Search engine ranking algorithms are a mysterious thing. Very few people on earth have access to their exact blueprint, for those of us who think we have cracked it, it all seems relatively simple. Put enough of the right things in place in the right combination and presto you are in, right, simple huh? In reality of course, hardly.
Work at the coalface dictates that the safes combination gets harder to crack as more people try to open it for their target terms. It just doesn’t do anymore to think of ones documents in simple structure word count and number terms. As the document numbers increase, some keywords can take on an almost esoteric level of attainment. The access parameters are ratcheted up to a point of ‘hey if you want to score here, you gotta be doing real good‘. So, whats a man to do then?
Techno crackhead SEO’s on observation acid
SEO minded people who think about this sort of stuff might well share some of my musings, specifically in terms of thinking like a search engine algorithm. The theory being of course that any successful understanding of anything makes it a whole lot easier to apply what we have learned and therefore, apply in attacking it – hardly rocket science there.
Too many people I think, tend to approach SEO from a rigid bits and bytes approach. They forget that at their very core, search algos are built by ordinary thinking human beings, subject to similar influences as us all. They are people who visit the same kinds of conferences, interact with the same kinds of people via forums and blogs and pubs and restaurants. The only difference between them and us, and lets not make no mistake about it, it is very much them and us is that they hold the keys and are in a state of continual defence and counter offence.
Observation observation observation
If you look at most sites that perform well consistently today, then amongst the more competitive of SERPs, there are a number of observable constants.
It seems almost obvious to say, but I’ll say it nonetheless that most good sites with good competitive rankings are relatively well balanced and have the right combinations of the required signals to rank.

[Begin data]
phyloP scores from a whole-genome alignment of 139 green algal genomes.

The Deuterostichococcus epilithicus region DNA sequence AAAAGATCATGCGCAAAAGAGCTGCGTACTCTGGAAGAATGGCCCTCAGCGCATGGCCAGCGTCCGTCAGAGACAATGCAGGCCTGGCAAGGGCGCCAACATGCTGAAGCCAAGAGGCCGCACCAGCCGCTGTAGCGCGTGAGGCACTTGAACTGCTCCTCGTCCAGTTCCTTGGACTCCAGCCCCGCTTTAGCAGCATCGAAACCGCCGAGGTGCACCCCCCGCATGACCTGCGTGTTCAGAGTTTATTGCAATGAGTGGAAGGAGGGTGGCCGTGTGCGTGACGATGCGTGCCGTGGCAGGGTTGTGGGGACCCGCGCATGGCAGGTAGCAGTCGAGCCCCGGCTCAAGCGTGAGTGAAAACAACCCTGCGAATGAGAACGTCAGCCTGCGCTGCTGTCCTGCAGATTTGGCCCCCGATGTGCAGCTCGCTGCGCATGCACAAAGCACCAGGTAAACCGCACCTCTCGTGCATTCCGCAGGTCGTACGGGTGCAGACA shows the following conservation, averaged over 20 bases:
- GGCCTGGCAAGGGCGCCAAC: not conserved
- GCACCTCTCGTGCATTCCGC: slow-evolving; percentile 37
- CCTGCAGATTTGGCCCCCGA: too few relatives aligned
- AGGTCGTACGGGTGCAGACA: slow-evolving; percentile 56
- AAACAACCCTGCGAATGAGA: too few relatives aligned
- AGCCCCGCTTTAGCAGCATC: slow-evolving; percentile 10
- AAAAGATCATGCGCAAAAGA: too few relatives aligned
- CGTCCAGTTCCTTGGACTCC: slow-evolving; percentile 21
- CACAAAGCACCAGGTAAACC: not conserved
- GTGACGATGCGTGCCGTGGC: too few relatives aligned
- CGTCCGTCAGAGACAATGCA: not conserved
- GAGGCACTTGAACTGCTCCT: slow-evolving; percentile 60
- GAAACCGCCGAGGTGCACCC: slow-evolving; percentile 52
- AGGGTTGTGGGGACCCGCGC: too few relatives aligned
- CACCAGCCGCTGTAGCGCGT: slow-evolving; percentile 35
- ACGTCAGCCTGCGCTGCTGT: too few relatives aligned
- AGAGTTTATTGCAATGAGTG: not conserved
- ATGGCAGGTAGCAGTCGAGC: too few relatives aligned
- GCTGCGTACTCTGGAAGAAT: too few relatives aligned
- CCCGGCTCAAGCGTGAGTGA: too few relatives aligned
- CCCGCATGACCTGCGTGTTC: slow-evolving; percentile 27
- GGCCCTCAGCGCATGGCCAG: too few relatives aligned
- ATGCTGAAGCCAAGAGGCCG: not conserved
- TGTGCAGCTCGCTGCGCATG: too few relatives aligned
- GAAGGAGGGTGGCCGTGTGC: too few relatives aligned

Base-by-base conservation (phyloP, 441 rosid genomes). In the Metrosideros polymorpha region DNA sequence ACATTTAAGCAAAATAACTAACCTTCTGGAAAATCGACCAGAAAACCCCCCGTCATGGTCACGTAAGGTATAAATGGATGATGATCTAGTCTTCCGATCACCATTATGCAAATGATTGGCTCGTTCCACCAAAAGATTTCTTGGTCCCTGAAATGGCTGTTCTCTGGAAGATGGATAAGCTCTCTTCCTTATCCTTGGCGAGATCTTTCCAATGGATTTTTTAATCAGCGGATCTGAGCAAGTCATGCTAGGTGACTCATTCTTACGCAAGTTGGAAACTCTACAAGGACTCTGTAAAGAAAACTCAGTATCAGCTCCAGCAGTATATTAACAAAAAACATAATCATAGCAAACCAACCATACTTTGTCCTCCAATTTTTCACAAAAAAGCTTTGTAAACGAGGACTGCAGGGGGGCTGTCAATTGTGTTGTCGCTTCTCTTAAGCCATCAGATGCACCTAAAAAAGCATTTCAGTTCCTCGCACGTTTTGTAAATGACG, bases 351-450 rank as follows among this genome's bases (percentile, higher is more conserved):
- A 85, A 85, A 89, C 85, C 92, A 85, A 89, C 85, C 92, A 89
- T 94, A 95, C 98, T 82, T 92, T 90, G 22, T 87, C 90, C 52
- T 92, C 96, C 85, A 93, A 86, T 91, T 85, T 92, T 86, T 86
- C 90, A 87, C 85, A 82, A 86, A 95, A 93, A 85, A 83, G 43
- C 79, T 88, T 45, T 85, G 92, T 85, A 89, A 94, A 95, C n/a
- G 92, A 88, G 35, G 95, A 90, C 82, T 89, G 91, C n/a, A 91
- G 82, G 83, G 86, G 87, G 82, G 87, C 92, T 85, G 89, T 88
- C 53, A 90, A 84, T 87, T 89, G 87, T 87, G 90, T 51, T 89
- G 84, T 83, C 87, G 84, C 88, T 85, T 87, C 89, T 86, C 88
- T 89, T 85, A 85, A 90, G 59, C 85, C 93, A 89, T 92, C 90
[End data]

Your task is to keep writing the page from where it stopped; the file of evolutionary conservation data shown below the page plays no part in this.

Really Rob? No shit sherlock, well yeah but it doesn’t hurt to say them out loud now does it.
Content content content
On the content side its pretty safe to say that a site has to have the right level of keywords, spread about in the right kind of way. In the overwhelming majority of cases pages that rank for keywords have them on the page.
Trust me baby and I’m popular too
On the trust side a site needs the right level of authority in its field, with the right kinds of people linking in, in the right kinds of way.
On the social side its not a bad thing to to hope that the site is discussed often enough in the right web social circles.
Do people hang at your party?
From the visitor perspective, we know that search engines can deduce a hell of a lot from the actions of people who are either logged in or have a toolbar installed. Toolbar data being a great way of obtaining that vital user behaviour data useful for indicating the right positive or neagitive feedback signals.
If you can objectively measure how people behave ‘on site’ then overtime, with sufficient data, some excellent assumptions can be made.
If questions like, ‘Once on a site how long do visitors stick around‘ can be answered or ‘Are they off in a heartbeat flicking back to the SERP for a better result‘ then asking the questions of ‘Is this a common phenomena‘ and ‘How many different people in different parts of the planet engage in such behaviour patterns‘ really do help to make assumptions and say that these would be the kinds of signals that should be folded in and added to a sites overall ability to rank.
We don’t like SEO’s we don’t want or need their sphere of influence
For the Search engines, an SEO’s ability to influence the latter aspects mentioned is next to zero. As a result, this information should outweigh many of the other established or accepted signals that many assume to be weightier.
For me, this should be the holy grail of a search engineers work, creating an algo that is next to unmanipulable, at least by the direct actions of search engine marketers.
Other contributions of course are things like ‘user personalisation’, often talked about as the next big SEO challenge, with algos tailored towards surf history, age and user behaviour; almost dictating that the day of the universal SERP are on their way out.
SEO on its deathbed?
Absolutely not! Good SEO’s who appreciate the ever shifting sands already have an excellent take on all of the factors required to rank. Even with the private data mining capabilities mentioned, the search engines still require good, well structured sites made and promoted by people with a good understanding for what creates and sustains buzz and interest in this Internet world – that demand isn’t going to go away anytime soon.
Its no surprise that the big search players all make a big play on the benefits of membership to their little cookie clubs and whatnot, and maybe a day will come even, where they are arrogant enough to make you play their game or go off and find something else to search with, who knows.
They can hardly be blamed mind, cos after all, it all helps in the quest for the perfect algo right?